| Talwar (right) talks to Lala Ghole and his wife. Picture by Anirban Choudhury
Bharnobari Tea Estate (Alipurduar), March 5: Punching holes into the Bengal government’s claim that it has stood by workers of closed estates, Anuradha Talwar today said there was considerable difference between reports sent to her by the Jalpaiguri district administration and the “actual” state of affairs.
The adviser from Bengal to the food commissioner of the Supreme Court was in Bharnobari — closed since December 2005 — this afternoon.
“By not covering the workers of this estate under the BPL category, the state government has violated the instruction of the Supreme Court,” said Talwar. The apex court had in 2004 asked the state government to include the labourers of all closed estates under this category. She urged “workers to unite and move as a single force, failing which their problem would never be solved”.
Earlier, a recce to the labour lines had revealed the “actual” picture. Talwar’s queries on BPL facilities, National Rural Employment Guarantee Scheme, Antodaya Annapurna Yojna and ration cards brought out the plight of the likes of Fulmani Kharia and the Gholes.
Residents of the Koila line, the Gholes — Lala and his wife Koushila — had suffered burn injuries almost a month ago. From then on, they have been languishing in bed going without meals for days, leave alone treatment. Talwar said it was unusual that job cards for the rural employment schemes, which should be with the workers, were kept in the panchayat office. She came down heavily on Madan Rout, the pradhan of Malangi, amid allegations levelled by workers that the job cards were being manipulated. “That is why they keep them in the offices,” said a worker.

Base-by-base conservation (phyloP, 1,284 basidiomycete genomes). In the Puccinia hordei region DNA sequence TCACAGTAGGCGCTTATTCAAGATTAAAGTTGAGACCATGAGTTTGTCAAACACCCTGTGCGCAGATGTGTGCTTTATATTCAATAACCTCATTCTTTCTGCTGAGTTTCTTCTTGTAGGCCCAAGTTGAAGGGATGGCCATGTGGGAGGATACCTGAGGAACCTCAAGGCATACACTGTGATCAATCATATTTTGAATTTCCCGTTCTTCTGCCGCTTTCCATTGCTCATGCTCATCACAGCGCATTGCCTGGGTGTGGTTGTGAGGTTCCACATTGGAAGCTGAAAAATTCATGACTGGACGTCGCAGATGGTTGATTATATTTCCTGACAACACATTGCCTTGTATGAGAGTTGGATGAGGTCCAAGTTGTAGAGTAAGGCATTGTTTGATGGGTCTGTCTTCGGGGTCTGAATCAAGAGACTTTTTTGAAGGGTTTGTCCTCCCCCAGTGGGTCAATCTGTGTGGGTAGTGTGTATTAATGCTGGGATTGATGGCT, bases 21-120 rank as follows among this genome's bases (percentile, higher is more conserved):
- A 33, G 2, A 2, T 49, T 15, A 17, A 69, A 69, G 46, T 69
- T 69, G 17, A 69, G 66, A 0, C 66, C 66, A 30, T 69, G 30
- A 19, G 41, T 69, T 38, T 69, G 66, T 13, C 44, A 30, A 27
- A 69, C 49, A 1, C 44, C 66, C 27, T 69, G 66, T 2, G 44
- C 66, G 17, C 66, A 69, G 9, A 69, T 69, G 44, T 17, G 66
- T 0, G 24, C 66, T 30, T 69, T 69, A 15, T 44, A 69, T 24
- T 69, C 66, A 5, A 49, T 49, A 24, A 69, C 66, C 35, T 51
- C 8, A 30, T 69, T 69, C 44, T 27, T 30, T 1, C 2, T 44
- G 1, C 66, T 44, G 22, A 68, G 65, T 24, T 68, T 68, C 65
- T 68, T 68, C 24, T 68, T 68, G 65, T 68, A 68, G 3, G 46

The pradhan, however, refused to alone take the blame for not properly implementing the rural schemes. He made the block development officer (BDO) a party to the “crime”. Warden Tshering Lepcha, the BDO of Kalchini block, was unavailable for comment.
The Gholes claimed that their elder son Subhash was the sole bread-winner of the five-member family. The 14-year-old earns around Rs 500 a month from an eatery in Hashimara. Fulmani Kharia of the Chhota Bandhu line told Talwar that since her husband’s death a year ago, she has managed to arrange for only one meal a day for her three children by selling firewood.
After her arrival at the garden, 46 km from Alipurduar town, around noon, Talwar had first visited the staff quarters before going over to the labour lines. Topping the list of grievances there was the fear that the electricity connection to the estate might be snapped soon as bills of more than Rs 3 crore were yet to be paid to the power department. This, the staff members said, would affect the drinking water supply to the closed garden.
“The district administration report said the workers were covered by the Antodaya Annapurna Yojna and they have been getting work under the rural work scheme. But Fulmani is a proof that the actual scene is different. She is without work and had last received 18 kg of grain on February 22. Today she made bread but went without food herself so that she could feed her children…This is a clear picture of starvation,” said Talwar.